Induction of Renal Cytochrome P450 Arachidonic Acid Epoxygenase Activity by {gamma}-Linolenic Acid

Source

Yu Z, Ng VY, Su P, Engler MM, Engler MB, Huang Y et al. J Pharmacol Exp Ther 2006;317:732-38.

Abstract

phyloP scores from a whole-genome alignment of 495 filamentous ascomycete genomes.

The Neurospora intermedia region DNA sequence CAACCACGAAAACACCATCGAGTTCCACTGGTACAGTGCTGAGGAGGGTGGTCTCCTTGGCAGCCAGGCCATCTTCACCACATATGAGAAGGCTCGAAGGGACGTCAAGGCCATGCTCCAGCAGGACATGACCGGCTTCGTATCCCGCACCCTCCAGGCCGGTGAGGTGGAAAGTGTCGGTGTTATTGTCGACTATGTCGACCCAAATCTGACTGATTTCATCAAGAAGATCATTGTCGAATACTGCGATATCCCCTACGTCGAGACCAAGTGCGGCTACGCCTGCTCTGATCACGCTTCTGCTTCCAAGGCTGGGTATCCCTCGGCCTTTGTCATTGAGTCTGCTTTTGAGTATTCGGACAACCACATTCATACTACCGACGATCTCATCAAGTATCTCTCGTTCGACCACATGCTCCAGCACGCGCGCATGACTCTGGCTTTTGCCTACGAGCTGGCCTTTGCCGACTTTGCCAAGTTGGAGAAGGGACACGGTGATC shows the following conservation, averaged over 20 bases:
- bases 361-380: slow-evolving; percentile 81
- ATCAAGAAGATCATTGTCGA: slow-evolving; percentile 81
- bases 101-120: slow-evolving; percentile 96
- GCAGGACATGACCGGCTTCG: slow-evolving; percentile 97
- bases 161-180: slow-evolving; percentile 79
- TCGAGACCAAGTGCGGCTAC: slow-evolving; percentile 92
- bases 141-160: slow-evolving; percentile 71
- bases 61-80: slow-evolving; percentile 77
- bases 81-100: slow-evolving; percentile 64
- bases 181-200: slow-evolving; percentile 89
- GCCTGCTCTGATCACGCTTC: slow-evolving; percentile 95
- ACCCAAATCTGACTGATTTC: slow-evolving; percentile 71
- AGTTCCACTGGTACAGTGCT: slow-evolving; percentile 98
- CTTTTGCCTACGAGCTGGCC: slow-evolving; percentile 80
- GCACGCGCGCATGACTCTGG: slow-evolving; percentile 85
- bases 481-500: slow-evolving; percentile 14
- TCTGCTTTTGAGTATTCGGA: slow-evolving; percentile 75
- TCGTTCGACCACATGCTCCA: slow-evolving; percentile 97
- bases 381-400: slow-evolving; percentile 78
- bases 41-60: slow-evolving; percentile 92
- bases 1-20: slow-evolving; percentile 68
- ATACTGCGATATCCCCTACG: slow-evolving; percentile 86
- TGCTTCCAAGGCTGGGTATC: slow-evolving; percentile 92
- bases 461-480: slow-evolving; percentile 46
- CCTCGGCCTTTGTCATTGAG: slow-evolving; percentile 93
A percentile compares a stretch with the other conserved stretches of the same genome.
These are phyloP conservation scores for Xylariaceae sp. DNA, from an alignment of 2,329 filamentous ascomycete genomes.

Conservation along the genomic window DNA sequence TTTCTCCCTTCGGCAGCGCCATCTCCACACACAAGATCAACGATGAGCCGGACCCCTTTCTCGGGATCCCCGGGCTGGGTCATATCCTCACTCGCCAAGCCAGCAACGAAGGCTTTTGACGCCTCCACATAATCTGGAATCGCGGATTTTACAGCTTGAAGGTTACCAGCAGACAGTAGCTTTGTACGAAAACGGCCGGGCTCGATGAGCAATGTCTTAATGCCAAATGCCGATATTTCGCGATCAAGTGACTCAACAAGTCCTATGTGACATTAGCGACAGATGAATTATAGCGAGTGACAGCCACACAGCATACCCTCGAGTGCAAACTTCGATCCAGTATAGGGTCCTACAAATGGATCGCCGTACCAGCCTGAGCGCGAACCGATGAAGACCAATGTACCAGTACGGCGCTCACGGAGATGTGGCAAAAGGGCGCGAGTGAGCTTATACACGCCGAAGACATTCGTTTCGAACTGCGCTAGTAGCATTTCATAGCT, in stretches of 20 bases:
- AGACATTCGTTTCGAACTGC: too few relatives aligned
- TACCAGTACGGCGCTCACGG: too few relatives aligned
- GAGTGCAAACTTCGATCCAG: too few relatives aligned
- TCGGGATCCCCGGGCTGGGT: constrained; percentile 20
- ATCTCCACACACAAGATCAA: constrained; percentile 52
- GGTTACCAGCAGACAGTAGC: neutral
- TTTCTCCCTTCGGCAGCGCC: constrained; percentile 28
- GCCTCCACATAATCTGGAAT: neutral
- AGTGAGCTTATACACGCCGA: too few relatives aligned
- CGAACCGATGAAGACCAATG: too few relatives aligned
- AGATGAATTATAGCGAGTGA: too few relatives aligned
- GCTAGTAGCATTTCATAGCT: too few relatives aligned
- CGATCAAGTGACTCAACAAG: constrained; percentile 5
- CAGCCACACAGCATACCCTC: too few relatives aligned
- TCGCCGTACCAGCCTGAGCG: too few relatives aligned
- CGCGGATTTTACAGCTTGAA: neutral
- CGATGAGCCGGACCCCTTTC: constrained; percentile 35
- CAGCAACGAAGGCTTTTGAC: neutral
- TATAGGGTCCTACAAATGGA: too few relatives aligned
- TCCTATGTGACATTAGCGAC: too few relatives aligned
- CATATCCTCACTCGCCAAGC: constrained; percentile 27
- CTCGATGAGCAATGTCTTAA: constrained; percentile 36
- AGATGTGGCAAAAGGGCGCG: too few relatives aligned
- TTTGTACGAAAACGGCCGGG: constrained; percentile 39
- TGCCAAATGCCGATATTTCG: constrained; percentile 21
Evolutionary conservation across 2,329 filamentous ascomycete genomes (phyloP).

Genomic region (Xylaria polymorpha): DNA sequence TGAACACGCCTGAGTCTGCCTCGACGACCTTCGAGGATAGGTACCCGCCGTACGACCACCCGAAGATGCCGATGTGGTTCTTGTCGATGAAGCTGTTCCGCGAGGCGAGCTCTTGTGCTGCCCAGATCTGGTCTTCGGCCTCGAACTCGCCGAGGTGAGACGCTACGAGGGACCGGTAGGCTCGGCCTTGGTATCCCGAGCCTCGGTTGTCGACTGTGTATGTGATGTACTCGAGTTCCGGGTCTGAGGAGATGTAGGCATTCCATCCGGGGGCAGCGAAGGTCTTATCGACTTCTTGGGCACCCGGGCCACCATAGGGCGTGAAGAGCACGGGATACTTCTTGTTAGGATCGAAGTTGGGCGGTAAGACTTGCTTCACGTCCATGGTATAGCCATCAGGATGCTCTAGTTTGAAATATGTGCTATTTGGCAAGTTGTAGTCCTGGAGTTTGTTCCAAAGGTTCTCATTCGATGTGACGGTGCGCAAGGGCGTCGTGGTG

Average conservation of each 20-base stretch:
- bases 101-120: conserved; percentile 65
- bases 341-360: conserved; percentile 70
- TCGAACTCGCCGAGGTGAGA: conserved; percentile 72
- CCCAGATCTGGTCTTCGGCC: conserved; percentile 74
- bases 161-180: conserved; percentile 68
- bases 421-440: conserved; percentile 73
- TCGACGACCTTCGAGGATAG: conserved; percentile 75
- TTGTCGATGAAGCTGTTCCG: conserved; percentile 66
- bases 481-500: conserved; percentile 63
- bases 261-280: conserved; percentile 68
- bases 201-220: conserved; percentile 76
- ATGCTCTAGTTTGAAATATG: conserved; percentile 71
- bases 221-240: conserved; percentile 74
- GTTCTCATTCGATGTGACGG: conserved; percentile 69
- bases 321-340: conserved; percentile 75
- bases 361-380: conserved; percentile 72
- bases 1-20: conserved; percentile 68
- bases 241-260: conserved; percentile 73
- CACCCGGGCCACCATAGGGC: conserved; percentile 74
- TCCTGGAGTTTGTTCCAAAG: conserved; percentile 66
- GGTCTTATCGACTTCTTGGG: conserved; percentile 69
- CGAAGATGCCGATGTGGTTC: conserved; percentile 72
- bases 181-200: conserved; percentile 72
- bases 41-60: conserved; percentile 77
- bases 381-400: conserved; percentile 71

Dietary {gamma}-linolenic acid (GLA), an {omega}-6 polyunsaturated fatty acid found in borage oil (BOR) lowers systolic blood pressure in spontaneously hypertensive rats (SHRs). GLA is converted into arachidonic acid (AA) by elongation and desaturation steps. Epoxyeicosatrienoic acids (EETs) and 20-hydroxyeicosatetraenoic acid (20-HETE) are cytochrome P450 (CYP) derived AA eicosanoids with important roles in regulating blood pressure. This study tested the hypothesis that the blood pressure lowering effect of a GLA-enriched diet involves alteration of CYP-catalyzed AA metabolism. Microsomes and RNA were isolated from the renal cortex of male SHRs fed a basal fat-free diet for 5 wks to which 11% by weight of sesame oil (SES) or BOR was added. There was a 2.6- to 3.5-fold increase in CYP epoxygenase activity in renal microsomes isolated from the BOR fed SHRs compared to the SES fed rats. Epoxygenase activity accounted for 58% of the total AA metabolism in the BOR treated kidney microsomes compared to 33% in the SES treated rats. More importantly, renal 14,15- and 8,9-EET levels increased 1.6- to 2.5-fold following dietary BOR treatment. The increase in EET formation is consistent with increases in CYP2C23, CYP2C11 and CYP2J protein levels. There were no differences in the level of renal CYP epoxygenase mRNA between the SES and BOR treated rats. Enhanced synthesis of the vasodilatory EETs and decreased formation of the vasoconstrictive 20-HETE suggests that changes in CYP-mediated AA metabolism may contribute, at least in part, to the blood pressure lowering effect of a BOR-enriched diet.